A good treatise and very well written piece sir. But many of it will fall on deaf ears. But I am hopeful that the NVS will metamorphose into more intellectual decency in the future. If anything, personal attacks, of which I have received a very fair share on this site serve practically no purpose but strengthen the resolve of persons at the center of such attacks. Many reasonable people will listen to your plea. Many foolish ones will sonner than later appear even on this thread, to exhibit their infantile exuberance. Good work sir!
Re: Need For Civility In Public Discourse – The NVS Experience.
Akar ninzo posted on 06-18-2008, 20:30:26 PM

This is a wonderful piece. I hope it will serve as a refernce point to all the villagers on the need to revert back to more serious and intellectual discourse than fanning the embers of hatred, mudslinging and name calling.

You have done well!
Re: Need For Civility In Public Discourse – The NVS Experience.
Anambra Movement posted on 06-18-2008, 20:43:18 PM
Nice write up. It will also be good if personal adverts are banned from the villagesquare. It should not be used for political vandetta or as means of spreading hatred or falsehood against politicians.

I suggest a new forum where nigerians can put forward their plans/solution to our nations problems e.g power supply, efcc, election reform, constitution review. It should be like a mini conference and the final agreement presented to the responsible board.
Re: Need For Civility In Public Discourse – The NVS Experience.
Showcase posted on 06-18-2008, 20:53:56 PM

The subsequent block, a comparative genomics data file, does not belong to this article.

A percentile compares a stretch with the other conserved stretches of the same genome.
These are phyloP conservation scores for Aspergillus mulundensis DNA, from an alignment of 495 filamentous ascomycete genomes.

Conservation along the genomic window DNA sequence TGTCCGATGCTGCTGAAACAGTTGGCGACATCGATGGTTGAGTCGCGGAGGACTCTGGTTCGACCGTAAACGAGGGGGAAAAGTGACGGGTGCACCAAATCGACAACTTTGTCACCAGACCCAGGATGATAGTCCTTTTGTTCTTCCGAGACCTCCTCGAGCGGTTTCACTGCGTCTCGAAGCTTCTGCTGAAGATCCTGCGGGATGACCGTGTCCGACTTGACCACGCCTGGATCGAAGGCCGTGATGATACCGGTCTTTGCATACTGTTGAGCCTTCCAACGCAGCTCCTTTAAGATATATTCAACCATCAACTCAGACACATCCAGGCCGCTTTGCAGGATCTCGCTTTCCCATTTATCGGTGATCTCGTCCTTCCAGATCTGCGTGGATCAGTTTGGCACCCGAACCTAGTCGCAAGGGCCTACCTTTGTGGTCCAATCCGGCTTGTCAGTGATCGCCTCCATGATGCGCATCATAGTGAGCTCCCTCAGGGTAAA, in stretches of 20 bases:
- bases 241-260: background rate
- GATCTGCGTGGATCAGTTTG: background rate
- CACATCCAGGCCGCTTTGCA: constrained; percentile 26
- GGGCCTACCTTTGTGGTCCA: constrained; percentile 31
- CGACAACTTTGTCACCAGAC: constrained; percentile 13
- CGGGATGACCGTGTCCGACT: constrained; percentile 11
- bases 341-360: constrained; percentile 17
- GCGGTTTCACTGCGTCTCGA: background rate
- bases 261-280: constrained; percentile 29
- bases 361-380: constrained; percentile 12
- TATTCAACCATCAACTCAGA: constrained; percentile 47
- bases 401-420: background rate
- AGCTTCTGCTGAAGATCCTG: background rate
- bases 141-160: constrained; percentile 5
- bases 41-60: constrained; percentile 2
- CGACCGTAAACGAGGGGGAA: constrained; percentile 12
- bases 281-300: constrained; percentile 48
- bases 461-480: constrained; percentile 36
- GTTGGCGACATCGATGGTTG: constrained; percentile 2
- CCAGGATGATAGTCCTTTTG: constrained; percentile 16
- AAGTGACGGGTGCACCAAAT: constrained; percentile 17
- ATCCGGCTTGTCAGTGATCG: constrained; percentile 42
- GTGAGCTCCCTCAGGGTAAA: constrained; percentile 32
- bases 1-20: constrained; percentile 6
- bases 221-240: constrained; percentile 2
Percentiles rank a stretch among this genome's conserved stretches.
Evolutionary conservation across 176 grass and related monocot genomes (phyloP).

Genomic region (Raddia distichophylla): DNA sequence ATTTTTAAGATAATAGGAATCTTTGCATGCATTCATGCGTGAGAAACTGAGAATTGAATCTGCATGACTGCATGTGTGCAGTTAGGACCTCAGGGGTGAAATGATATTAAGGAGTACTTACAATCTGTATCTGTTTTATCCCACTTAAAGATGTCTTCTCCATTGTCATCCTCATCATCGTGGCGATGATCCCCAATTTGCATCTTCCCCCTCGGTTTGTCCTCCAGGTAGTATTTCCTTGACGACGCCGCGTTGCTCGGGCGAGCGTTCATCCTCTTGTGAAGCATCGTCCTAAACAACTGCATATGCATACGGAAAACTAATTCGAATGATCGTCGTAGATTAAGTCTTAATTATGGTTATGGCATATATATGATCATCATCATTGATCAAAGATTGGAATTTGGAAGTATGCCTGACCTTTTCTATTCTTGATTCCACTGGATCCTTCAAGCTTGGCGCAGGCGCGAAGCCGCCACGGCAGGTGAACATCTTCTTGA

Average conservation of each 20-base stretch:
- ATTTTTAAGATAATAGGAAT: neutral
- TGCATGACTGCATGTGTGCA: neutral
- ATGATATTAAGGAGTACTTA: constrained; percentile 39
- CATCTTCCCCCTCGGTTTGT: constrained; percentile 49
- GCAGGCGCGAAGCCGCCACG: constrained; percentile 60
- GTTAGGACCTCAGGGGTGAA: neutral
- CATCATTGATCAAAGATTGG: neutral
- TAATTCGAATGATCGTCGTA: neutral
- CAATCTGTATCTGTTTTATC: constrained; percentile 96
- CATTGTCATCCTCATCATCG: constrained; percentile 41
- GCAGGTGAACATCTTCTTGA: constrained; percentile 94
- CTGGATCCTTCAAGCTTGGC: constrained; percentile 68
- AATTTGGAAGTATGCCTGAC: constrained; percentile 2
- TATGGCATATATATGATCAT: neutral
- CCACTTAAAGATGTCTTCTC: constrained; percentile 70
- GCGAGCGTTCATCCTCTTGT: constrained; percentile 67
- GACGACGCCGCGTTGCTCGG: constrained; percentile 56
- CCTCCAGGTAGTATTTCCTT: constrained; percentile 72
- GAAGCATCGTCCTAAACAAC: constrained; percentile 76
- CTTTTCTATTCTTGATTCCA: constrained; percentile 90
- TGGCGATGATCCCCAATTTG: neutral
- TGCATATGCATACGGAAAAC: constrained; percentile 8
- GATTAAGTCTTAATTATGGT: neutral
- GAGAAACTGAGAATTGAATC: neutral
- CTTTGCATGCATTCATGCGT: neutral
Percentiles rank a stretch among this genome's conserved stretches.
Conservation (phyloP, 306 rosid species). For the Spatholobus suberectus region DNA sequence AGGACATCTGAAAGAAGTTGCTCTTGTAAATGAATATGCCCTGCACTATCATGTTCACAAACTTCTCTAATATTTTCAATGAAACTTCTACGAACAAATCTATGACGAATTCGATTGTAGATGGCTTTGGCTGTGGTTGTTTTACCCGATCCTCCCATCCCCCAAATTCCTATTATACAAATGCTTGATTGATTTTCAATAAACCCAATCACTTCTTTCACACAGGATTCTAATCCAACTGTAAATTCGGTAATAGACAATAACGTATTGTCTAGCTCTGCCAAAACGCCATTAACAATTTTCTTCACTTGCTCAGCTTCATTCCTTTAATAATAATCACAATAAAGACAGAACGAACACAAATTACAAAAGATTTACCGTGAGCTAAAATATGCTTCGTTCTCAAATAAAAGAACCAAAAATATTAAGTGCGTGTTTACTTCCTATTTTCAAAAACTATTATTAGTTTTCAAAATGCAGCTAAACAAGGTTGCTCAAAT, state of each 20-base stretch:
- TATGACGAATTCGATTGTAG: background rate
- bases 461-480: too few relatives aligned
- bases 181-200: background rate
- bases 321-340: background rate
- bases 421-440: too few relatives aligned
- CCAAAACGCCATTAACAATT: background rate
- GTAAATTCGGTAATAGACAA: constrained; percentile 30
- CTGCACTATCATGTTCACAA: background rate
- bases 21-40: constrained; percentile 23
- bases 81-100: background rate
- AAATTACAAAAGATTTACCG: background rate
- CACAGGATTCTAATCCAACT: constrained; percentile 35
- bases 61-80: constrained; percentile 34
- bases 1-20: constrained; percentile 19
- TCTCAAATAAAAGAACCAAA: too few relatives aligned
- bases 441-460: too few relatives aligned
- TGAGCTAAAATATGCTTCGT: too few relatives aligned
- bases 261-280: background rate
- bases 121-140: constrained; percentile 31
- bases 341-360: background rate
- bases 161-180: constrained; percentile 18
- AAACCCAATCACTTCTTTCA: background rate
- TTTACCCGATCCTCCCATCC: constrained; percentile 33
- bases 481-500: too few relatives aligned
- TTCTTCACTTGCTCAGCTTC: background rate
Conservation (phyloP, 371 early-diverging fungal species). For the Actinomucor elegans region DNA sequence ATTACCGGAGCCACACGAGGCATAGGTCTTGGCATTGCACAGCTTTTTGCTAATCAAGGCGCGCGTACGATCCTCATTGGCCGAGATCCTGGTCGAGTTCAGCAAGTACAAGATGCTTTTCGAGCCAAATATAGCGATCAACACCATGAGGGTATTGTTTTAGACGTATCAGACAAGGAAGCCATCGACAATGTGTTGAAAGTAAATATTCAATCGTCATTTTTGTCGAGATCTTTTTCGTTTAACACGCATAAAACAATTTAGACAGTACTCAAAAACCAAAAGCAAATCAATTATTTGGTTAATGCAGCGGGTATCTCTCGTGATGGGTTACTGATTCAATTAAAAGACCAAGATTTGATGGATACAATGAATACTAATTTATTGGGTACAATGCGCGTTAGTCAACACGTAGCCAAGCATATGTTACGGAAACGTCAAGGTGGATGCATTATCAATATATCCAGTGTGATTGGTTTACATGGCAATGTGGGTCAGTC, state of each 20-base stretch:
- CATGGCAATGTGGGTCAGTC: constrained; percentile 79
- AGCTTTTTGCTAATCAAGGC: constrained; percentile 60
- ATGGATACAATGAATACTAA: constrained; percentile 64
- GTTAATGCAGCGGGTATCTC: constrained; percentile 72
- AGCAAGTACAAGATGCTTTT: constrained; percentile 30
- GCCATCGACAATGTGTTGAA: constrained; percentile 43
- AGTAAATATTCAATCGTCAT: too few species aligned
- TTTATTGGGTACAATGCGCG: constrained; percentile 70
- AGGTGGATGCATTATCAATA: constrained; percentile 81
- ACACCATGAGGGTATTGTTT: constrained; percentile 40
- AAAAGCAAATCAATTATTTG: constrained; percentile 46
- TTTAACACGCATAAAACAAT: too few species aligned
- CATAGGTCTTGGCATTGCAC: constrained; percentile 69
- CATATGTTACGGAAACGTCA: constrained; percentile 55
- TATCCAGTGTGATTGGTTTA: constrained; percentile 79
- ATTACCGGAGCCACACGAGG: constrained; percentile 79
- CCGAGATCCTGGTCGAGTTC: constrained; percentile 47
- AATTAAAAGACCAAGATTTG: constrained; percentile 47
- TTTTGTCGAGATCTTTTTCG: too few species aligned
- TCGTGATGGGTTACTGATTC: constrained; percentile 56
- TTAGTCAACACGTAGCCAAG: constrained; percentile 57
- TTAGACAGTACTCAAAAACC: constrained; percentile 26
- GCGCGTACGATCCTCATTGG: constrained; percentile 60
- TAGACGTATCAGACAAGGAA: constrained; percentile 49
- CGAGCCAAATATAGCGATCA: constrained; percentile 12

Job very well done.

In summary and plain language, we need to have respect for the other person's view point. They think they are right just as you. If you take a moment to see it from their perspective, it might make all the difference. If you finally still do not agree with their position, respectfully decline.

However, like Frisky Larr said, let us hope they will listen. They love to stretch "freedom of speech" to its limits; hiding behind it to cause disaffection and enmity. At least you said your piece. God bless.
Re: Need For Civility In Public Discourse – The NVS Experience.
Ozoodoo posted on 06-18-2008, 21:09:03 PM
Dr Fakoya,

Do you by any means think you are being civil by calling some people "mullah", a deroragatory name by all means, as in your referenced article? Prophet, why not first heal thyself.
Re: Need For Civility In Public Discourse – The NVS Experience.
Udokaamah posted on 06-18-2008, 21:28:21 PM
It is impossible to fault the substance of this article. However, it is self-serving. The author concedes that the "stimulus for this write-up stemmed from unwarranted abuses i got from my article titled: The Mad Mullahs of Nigeria..."

I read that article and i am suprised at the visible change of tone, choice of words and "civility" of reference in these two articles. The 'Mad Mullahs of Nigeria' seemed like a rant. The 'Need for Civility in Public Discourse- The NVS Experience' sounds like a scholarly treatise. What changed? Apparently the author was understandably disturbed by the unwarranted backlash from a JJC in the 'Mad Mullahs of Nigeria' named Ade.

I am of the opinion that Ade, JJC's comments to 'The Mad Mullahs of Nigeria' was overbroad and lacks merit. I am equally of the opinion that the author in that earlier article had not taken heed to his own prescription. He failed to:

  • a. Seperate people from the problem

  • b. Obtain available technical facts

  • c. Limit interpersonal misunderstanding

  • d. Use fair processes